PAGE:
Review Blog

Mar 12 2019

The rip by Mark Brandi

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Hachette, 2019. ISBN: 9780733641121.
(Age: Adult) Recommended. Themes: Crime. Thriller. Drug abuse. A young woman, a drug addict, is living on the streets with her friend Anton and her bull terrier Sunny. Although Anton has been in jail, possibly for manslaughter, he actually is someone she can trust, and the two of them manage to get by, scrounging money and always on the lookout for the next drug hit. The drugs are her way of finding an upside to a life that for her has always been on the downside. Anton even has dreams of maybe getting a flat someday, a place of their own. She knows it's only a dream, but at least she has a friend, and the dog as her faithful companion.
Then, one day, Steve turns up, someone from Anton's past, and instinctively she knows that he's dangerous and not to be trusted. But it is hard to hold onto any thoughts or plans when the cravings hit in. And both she and Anton find themselves getting deeper and deeper into dependence, like swimming out past the rip, and not knowing how to get back. There's a strange smell in Steve's flat, like something chemical, something bad, and his moods can swing violently.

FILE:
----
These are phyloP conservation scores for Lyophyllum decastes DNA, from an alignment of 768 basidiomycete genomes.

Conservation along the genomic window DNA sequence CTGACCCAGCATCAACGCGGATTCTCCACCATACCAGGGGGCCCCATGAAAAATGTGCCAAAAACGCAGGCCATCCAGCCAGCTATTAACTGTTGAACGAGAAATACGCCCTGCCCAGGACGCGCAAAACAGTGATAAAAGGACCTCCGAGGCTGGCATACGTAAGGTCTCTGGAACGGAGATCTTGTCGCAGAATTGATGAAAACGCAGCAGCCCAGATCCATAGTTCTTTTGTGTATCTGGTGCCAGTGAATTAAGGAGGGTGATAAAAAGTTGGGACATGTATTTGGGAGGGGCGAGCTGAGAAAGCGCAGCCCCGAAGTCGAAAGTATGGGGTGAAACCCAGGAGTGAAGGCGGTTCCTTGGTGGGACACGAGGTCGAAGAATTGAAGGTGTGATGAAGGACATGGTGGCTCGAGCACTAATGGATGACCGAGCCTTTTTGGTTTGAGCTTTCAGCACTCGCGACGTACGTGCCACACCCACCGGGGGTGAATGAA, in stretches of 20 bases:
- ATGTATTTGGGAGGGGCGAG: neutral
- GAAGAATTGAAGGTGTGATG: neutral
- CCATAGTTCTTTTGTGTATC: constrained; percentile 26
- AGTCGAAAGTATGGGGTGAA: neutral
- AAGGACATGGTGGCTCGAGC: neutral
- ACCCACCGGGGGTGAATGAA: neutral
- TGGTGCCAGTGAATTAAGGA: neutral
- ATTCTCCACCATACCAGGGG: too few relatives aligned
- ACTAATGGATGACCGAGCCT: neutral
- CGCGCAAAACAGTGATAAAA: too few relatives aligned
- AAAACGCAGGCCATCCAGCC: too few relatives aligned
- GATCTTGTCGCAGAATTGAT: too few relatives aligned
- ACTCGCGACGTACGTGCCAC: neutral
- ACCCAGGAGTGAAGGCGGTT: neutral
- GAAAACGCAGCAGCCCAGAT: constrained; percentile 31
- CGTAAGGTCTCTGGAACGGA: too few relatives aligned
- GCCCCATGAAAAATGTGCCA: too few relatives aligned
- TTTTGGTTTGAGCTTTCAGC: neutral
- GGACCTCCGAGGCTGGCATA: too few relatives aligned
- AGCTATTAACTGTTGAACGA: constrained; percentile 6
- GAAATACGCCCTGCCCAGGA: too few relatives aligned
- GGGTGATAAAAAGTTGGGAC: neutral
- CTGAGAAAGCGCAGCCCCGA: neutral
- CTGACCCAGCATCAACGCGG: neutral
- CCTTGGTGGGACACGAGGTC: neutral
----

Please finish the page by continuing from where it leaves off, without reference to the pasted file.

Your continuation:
The tension in the novel builds up; we as the reader know that she is in danger, she needs to get away, but the need for the drug release clouds her judgement, and she always procrastinates. She creates different explanations, builds illusions, rather than face reality and act.
Brandi's novel is a compelling thriller, drawing you into the mind of a young person who has experienced abuse and manipulation. She is intelligent, but she's only ever known the worst things in life. She does encounter some kind people, but most react with fear or aversion. Until she can find her own inner strength, she is always going to seek the sweet release of drugs. And that puts her right in the path of the worst manipulator of all, where she, Anton and Sunny, will be lucky if they come out alive.
Brandi has created yet another disturbing story, a worthy successor to his acclaimed first novel, Wimmera. However, school libraries are forewarned about strong themes of drugs and addiction.
Helen Eddy

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